A few weeks ago I attended a preview for the new Iittala X Issey Miyake Collection at the MoMA Design Store in New York City. The collection, which combines the Finnish craftsmanship of Iittala with the iconic style of fashion designer Issey Miyake, includes high quality ceramic plates, platters, cups, and a tealight candleholder; a glass vase; and textiles including a pleated totebag, a “table flower” in two sizes, napkins, place mats, and cushion covers. A color palette of white, pink, green, gray unites the modern, yet soft pieces. The MoMA Design Store will be exclusively sell the collection through May 2016. All images courtesy of Iittala, except where noted.
New from the iconic Finnish brand Iittala, the Tanssi tableware series features illustrations by Finnish artist Klaus Haapaniemi. The group of dishes, plates, mugs, and other decorative pieces were inspired by Haapaniemi’s visual designs for the Finnish National Opera production of The Cunning Little Vixen, a Czech opera by Leoš Janácek that premiered in January 2015. The story, which looks at the co-existence of animals and humans and the eternal circle of life, comes alive on tableware shapes created by Finnish designer Heikki Orvola. Reflections from both ancient Oriental and Slavic imagery, as well as traditional stories appear in the drawings of deers, badgers, vixen, and foxes. The earthy color palette coordinates with all current Iittala glassware, including the brand new desert color now available for the Aalto vase. All images courtesy of Iittala.
Finnish brand Iittala has teamed up with the Paris-based designers (and this year’s London Design Medalists) Ronan and Erwan Bouroullec to design Ruutu, a collection of 10 vases available in five sizes and seven colors. Ruutu, which means diamond or square in Finnish, can be combined to make seamless installations where delicate, watercolor-like palettes and light seem to melt together like molten glass. Like Ittala’s iconic Alvar Aalto collection, Ruutu is created in Iittala’s Finnish factory where each vase takes seven craftsmen 24 hours to produce symmetrical items that still look and feel handmade. Each vase has the designers’ name engraved on the base. The vases will be available for purchase in early 2015. All images courtesy Iittala. A little video where the designers discuss their design:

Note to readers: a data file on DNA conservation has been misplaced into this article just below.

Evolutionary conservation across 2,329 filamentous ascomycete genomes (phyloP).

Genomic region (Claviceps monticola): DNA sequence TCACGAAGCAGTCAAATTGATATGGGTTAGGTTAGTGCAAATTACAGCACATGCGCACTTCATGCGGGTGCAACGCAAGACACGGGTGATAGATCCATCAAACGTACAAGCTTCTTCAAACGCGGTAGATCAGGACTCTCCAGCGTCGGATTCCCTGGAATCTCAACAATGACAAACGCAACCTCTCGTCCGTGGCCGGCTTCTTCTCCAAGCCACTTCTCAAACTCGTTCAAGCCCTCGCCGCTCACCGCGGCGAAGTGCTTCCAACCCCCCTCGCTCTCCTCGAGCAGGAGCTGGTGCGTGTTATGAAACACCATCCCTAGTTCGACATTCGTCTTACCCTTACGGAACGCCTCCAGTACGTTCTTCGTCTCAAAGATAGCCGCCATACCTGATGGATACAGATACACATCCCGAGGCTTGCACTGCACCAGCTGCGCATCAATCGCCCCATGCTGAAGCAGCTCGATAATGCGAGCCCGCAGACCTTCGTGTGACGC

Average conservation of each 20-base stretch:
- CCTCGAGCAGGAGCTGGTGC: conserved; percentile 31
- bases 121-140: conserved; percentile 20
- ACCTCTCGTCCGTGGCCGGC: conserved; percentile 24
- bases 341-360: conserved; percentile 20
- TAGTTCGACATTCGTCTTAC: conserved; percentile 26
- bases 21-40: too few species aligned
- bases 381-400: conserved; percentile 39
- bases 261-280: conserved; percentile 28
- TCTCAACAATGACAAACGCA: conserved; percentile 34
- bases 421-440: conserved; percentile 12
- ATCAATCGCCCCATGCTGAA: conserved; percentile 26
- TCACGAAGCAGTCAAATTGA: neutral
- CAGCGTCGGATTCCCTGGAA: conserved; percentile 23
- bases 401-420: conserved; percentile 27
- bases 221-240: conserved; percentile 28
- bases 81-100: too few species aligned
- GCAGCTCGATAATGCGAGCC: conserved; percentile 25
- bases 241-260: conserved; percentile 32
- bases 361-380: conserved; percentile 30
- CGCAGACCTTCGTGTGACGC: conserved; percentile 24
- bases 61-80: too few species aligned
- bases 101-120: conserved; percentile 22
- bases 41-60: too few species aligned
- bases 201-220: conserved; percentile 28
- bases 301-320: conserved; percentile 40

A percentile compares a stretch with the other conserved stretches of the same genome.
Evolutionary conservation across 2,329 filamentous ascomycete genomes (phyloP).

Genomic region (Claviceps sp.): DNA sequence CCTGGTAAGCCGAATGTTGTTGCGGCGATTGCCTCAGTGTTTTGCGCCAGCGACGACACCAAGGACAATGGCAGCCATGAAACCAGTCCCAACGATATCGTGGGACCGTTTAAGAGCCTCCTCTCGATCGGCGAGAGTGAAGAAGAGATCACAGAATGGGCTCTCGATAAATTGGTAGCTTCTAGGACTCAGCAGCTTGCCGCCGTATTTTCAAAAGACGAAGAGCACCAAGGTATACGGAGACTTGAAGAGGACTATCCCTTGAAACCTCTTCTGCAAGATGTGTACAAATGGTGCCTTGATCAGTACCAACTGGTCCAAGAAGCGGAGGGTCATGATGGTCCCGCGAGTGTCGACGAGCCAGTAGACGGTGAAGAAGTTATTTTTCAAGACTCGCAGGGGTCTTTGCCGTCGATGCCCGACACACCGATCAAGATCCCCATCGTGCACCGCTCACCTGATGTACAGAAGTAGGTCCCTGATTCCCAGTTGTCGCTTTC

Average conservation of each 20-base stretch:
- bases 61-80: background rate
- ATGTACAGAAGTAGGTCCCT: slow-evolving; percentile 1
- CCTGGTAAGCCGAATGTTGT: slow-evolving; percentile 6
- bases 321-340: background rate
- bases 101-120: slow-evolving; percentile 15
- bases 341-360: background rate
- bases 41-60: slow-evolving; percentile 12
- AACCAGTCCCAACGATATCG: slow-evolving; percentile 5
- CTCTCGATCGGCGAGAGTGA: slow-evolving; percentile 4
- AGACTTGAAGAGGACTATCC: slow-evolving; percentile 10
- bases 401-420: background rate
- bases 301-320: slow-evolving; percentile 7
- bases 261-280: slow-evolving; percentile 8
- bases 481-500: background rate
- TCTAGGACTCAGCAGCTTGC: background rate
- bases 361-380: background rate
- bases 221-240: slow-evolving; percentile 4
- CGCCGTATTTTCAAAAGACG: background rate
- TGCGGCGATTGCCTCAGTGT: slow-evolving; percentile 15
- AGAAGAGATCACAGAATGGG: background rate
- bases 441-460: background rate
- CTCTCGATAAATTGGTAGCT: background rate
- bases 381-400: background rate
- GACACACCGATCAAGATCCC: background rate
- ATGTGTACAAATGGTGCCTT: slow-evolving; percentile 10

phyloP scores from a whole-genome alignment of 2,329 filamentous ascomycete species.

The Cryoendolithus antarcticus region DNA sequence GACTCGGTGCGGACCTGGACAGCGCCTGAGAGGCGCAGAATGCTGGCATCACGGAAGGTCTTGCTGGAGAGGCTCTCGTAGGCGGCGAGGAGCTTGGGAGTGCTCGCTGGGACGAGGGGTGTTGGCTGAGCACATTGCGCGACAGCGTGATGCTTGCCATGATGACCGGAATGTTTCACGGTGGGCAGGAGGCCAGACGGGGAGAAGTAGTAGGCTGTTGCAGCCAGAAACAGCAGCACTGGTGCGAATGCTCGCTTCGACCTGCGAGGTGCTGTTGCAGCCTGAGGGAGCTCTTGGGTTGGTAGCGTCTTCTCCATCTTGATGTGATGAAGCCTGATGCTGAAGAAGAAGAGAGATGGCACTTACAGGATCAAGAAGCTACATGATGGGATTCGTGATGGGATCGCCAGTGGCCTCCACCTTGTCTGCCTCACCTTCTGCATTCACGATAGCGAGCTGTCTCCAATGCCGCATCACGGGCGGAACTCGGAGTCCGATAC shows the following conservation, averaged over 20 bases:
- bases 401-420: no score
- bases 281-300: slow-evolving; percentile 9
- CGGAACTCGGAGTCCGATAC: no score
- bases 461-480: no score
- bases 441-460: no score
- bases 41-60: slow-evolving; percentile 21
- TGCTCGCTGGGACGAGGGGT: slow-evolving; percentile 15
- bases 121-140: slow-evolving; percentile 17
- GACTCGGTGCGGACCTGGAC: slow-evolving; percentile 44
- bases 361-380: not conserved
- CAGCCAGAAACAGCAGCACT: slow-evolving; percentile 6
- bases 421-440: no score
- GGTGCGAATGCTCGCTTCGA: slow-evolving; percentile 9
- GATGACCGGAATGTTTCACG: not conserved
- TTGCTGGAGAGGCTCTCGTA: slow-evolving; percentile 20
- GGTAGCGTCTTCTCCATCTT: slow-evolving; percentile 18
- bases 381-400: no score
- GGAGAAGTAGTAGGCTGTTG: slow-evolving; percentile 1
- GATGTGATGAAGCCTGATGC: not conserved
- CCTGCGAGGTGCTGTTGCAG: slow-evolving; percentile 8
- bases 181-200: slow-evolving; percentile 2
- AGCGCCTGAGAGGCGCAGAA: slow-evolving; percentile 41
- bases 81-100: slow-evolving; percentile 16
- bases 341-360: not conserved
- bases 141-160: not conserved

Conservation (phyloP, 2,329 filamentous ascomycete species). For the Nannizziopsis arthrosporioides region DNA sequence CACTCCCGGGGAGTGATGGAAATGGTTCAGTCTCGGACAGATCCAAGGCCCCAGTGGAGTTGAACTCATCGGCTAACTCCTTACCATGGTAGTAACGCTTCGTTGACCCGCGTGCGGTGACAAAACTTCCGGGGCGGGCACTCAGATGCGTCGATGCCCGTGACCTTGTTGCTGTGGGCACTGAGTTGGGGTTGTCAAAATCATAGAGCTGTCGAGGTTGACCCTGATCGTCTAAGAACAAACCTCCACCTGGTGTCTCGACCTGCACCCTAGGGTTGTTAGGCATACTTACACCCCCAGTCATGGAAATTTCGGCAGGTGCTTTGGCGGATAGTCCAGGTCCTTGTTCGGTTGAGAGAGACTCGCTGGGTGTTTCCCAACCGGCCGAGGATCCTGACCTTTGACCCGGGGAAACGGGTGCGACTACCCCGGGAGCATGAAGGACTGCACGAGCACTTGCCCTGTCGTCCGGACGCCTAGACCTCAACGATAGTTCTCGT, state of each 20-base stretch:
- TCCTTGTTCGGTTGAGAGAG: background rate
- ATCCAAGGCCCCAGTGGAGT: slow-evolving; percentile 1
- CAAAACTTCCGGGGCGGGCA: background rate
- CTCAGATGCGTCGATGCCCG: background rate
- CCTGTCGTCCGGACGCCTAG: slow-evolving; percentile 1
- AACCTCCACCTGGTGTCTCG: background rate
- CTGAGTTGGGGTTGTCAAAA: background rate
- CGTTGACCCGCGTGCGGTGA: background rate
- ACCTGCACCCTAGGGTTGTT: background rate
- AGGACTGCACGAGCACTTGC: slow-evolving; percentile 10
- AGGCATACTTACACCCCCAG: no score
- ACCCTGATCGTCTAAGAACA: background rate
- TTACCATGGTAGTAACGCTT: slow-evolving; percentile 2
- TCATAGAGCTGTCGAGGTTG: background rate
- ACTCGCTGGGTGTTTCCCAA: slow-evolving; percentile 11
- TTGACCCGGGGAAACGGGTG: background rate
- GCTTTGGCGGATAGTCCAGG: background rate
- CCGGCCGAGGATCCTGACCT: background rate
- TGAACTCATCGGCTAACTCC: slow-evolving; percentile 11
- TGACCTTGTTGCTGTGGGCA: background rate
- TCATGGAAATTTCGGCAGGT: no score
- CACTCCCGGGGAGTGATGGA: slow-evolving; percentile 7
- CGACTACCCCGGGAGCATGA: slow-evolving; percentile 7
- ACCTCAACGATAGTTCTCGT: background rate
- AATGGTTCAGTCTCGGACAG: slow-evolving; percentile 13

The Finnish home products maker Magisso has won Best Collection Design in the Global Innovation Awards at the International Home + Housewares Show, which wraps up tomorrow in Chicago. The company won for their Naturally Cooling Ceramics collection designed by Simon Steven. Naturally Cooling Ceramics was also a winner in the Fennia Prize 2014 design competition earlier this year. The beautiful collection, which includes a 1 liter carafe, wine cooler, champagne cooler, and ice bucket with integrated tongs, stays cool by simply soaking the pieces in cold water for a few minutes before filling it with food or drink. As an added bonus, you can also create your very own design or write a message on the side of the ceramics with chalk. I appreciate the simple but elegant forms of the pieces combined the low-tech way they stay cool. All images courtesy Magisso.
There are jewelry boxes and then there are boxes that become the jewels. Created by glass designer Anu Penttinen, Vitriini is a new line from the Finnish design brand iittala that allows you to showcase small favorite items in your own little mantlepiece museum. In total, there are 22 variations in size and color in a choice of glass, metal, and wood components. The Vitriini boxes are currently available in the United States and prices vary depending on the size and color. The small boxes (2.4” x 2.4”) range from $45-$100, and large boxes (4.3” x 4.3”) range from $70-$165. Speaking of Finnish design, Helsinki has been announced as the World Design Capital for 2012. This award is a new initiative of the International Council of Societies of Industrial Design that is given to city that uses design from a “social, cultural, and economical perspective” to reinvent itself. Previous Design Capitals include Turin in 2008 and Seoul in 2010.